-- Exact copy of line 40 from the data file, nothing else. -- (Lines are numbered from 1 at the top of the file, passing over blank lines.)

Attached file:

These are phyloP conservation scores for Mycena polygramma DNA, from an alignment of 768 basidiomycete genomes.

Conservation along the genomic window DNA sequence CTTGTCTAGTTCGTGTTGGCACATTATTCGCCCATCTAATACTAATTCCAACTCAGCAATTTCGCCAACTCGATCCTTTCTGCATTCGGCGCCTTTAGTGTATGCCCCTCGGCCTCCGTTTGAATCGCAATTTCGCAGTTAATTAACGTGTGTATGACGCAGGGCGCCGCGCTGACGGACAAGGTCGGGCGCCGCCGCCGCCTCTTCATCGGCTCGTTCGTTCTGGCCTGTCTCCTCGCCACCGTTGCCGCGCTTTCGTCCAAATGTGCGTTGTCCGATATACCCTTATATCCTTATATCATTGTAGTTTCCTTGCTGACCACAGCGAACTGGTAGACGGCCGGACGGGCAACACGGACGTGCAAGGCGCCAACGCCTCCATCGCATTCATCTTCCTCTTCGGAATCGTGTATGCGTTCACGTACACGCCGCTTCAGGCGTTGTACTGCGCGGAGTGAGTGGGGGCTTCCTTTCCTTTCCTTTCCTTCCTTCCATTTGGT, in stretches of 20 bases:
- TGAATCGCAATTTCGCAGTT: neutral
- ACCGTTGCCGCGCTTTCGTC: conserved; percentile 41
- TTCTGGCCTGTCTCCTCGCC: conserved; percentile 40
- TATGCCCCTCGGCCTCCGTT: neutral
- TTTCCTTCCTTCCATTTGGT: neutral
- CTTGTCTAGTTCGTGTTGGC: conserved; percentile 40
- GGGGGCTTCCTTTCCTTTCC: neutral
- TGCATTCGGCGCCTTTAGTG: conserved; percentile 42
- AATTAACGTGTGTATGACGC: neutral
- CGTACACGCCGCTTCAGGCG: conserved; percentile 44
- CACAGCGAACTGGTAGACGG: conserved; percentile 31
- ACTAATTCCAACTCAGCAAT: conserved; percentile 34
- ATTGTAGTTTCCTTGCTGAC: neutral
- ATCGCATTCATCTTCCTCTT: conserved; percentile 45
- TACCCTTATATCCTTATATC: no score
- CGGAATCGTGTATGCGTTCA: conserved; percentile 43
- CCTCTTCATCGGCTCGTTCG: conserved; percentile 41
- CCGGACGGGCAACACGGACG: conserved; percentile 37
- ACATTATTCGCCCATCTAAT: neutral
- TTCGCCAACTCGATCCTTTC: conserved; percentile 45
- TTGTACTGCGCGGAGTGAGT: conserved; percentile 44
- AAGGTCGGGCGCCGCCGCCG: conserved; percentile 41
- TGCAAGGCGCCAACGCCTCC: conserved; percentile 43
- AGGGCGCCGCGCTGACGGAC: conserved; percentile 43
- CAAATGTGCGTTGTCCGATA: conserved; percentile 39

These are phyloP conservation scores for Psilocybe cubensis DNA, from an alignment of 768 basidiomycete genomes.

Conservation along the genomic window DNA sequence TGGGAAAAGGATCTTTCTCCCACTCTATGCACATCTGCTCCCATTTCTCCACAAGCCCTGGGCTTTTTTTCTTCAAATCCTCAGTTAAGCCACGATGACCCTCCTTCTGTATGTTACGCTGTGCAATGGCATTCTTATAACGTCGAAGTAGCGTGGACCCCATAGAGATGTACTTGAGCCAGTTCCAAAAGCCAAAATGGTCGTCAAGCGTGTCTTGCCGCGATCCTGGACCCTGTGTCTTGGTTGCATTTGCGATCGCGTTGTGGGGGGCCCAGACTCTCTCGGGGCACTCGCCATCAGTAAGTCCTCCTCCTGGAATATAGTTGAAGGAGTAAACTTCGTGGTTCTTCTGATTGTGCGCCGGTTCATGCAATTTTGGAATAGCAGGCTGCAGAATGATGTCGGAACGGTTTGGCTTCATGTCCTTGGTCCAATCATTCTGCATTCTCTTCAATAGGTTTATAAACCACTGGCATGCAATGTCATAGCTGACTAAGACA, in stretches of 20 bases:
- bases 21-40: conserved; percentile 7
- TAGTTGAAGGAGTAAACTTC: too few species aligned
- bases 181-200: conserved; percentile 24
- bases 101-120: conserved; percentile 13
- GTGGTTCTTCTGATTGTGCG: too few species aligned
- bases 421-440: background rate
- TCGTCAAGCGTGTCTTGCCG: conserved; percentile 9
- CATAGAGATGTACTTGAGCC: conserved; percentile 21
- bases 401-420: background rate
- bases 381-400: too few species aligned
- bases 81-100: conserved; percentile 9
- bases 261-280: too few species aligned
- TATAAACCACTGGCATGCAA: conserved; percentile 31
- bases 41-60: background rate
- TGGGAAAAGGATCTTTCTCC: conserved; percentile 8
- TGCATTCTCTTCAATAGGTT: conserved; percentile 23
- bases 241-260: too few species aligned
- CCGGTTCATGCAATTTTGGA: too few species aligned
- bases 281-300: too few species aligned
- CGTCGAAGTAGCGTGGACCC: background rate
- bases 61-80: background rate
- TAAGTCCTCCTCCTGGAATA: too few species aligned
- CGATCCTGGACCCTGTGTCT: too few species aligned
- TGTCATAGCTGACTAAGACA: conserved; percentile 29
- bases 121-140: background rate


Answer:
- bases 81-100: conserved; percentile 9